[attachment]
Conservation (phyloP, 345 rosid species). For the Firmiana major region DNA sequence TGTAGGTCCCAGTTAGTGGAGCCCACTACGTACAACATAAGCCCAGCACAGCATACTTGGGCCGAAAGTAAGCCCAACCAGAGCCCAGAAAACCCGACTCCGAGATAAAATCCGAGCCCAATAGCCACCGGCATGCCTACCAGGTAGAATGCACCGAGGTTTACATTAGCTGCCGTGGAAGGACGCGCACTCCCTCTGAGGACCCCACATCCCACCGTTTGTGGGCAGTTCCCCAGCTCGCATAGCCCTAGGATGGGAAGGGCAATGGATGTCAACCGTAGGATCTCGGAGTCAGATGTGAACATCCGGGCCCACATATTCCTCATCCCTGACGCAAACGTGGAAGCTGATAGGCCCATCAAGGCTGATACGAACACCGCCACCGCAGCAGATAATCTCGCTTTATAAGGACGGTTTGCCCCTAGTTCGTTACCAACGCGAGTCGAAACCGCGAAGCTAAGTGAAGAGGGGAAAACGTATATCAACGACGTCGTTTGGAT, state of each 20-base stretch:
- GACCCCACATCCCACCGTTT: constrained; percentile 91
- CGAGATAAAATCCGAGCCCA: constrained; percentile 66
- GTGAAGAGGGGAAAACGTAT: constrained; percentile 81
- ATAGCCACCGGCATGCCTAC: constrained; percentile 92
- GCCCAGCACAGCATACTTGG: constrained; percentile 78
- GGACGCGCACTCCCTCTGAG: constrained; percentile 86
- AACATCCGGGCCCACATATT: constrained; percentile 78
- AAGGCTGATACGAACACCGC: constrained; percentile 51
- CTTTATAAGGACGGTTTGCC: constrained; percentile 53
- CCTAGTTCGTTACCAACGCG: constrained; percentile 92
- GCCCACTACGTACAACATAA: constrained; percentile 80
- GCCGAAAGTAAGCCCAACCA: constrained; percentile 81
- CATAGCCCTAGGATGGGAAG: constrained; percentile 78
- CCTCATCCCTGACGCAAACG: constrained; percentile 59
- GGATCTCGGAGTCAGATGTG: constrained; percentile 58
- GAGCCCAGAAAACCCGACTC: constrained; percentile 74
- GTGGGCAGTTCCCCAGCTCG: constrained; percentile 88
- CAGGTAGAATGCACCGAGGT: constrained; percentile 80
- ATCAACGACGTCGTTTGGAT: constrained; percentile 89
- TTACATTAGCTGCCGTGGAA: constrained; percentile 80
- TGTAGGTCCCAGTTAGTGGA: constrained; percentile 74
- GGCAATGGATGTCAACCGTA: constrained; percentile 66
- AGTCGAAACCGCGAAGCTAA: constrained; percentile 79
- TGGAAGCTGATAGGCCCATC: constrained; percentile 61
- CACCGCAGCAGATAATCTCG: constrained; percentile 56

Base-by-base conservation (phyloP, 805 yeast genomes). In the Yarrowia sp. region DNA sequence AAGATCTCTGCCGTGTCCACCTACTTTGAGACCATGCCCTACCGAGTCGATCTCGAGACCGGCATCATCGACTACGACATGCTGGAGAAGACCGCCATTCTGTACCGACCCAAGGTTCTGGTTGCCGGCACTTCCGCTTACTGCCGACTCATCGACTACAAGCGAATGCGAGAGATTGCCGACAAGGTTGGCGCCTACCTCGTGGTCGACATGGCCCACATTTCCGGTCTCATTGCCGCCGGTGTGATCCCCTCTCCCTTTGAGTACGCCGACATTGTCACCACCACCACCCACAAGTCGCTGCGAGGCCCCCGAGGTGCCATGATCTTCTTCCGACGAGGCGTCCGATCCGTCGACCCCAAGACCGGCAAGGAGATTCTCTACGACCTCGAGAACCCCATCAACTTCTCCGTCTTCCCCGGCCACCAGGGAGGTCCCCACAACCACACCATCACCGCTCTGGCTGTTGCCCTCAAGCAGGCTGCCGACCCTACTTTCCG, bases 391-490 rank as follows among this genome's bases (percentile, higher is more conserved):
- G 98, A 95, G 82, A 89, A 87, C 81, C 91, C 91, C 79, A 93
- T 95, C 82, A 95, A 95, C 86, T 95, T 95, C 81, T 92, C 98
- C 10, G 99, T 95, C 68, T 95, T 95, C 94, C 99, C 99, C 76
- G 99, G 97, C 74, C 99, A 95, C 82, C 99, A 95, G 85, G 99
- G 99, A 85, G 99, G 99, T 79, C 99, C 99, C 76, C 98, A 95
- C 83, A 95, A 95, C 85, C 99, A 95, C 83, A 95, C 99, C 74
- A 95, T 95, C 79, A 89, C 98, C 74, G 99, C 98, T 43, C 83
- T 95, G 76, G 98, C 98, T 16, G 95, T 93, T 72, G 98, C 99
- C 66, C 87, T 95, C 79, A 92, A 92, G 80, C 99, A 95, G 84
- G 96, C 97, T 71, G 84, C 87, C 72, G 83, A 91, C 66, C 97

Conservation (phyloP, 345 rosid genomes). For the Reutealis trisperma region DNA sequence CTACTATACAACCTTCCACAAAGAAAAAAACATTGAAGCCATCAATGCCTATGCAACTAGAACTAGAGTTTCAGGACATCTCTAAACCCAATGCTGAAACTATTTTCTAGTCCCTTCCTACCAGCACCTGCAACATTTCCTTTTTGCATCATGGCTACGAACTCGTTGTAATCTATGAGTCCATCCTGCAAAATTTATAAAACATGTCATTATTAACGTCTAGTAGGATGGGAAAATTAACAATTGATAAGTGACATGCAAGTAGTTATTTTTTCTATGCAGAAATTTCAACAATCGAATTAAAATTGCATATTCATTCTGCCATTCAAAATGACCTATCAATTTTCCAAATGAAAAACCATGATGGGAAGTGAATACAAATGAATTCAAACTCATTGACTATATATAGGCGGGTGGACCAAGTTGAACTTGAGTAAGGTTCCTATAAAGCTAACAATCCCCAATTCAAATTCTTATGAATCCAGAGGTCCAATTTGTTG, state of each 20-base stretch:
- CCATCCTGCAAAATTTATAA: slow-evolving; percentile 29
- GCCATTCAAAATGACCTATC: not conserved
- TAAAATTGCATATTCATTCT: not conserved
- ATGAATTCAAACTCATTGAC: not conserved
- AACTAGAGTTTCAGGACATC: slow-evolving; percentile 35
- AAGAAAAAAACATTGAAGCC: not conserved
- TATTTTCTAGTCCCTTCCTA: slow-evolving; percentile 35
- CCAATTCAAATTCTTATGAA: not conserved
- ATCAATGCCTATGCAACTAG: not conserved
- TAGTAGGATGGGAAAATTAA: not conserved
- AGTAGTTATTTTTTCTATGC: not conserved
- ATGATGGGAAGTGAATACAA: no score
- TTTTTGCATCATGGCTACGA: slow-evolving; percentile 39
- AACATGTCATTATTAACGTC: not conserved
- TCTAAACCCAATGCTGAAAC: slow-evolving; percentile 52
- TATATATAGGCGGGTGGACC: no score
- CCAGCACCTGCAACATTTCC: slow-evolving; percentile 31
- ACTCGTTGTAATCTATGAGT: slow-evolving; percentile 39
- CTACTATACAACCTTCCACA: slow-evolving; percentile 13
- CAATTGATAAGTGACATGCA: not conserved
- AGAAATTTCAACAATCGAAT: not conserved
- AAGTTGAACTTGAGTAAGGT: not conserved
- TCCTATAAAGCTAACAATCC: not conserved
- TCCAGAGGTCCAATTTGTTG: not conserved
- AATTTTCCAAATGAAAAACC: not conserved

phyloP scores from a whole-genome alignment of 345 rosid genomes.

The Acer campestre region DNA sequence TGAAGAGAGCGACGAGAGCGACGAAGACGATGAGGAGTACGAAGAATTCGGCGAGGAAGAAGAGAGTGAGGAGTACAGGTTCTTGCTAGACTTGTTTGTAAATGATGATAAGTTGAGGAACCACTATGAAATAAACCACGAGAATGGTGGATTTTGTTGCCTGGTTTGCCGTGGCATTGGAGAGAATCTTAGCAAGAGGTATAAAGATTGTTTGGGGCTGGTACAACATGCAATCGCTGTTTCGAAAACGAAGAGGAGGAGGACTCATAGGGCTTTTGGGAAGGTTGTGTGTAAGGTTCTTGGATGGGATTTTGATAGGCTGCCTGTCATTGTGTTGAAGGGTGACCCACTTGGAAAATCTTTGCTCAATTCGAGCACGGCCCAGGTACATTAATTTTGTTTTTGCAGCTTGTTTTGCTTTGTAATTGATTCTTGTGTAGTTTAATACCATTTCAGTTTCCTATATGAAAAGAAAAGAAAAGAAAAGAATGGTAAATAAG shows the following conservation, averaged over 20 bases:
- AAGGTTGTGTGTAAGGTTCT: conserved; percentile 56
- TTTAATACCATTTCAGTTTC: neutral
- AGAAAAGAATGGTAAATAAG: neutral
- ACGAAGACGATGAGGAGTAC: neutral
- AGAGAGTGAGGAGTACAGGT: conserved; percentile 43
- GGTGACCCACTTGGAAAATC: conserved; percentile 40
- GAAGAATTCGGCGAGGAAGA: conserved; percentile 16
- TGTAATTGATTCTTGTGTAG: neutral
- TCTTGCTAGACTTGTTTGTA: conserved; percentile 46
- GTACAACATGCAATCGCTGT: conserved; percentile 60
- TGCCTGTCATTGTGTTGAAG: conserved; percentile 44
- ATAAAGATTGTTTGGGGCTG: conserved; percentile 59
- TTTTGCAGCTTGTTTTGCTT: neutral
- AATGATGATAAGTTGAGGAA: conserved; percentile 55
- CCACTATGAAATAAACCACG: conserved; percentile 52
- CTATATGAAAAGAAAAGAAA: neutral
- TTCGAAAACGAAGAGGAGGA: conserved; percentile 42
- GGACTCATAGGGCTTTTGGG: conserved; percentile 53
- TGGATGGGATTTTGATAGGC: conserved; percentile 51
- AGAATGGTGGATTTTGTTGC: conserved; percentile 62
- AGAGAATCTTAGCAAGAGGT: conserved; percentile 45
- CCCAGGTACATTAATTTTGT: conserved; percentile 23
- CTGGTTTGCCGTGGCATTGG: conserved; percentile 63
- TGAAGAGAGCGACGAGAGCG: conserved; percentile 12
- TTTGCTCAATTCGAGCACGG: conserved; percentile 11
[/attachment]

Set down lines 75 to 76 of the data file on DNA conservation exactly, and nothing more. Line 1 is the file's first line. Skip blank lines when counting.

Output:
- GTACAACATGCAATCGCTGT: conserved; percentile 60
- TGCCTGTCATTGTGTTGAAG: conserved; percentile 44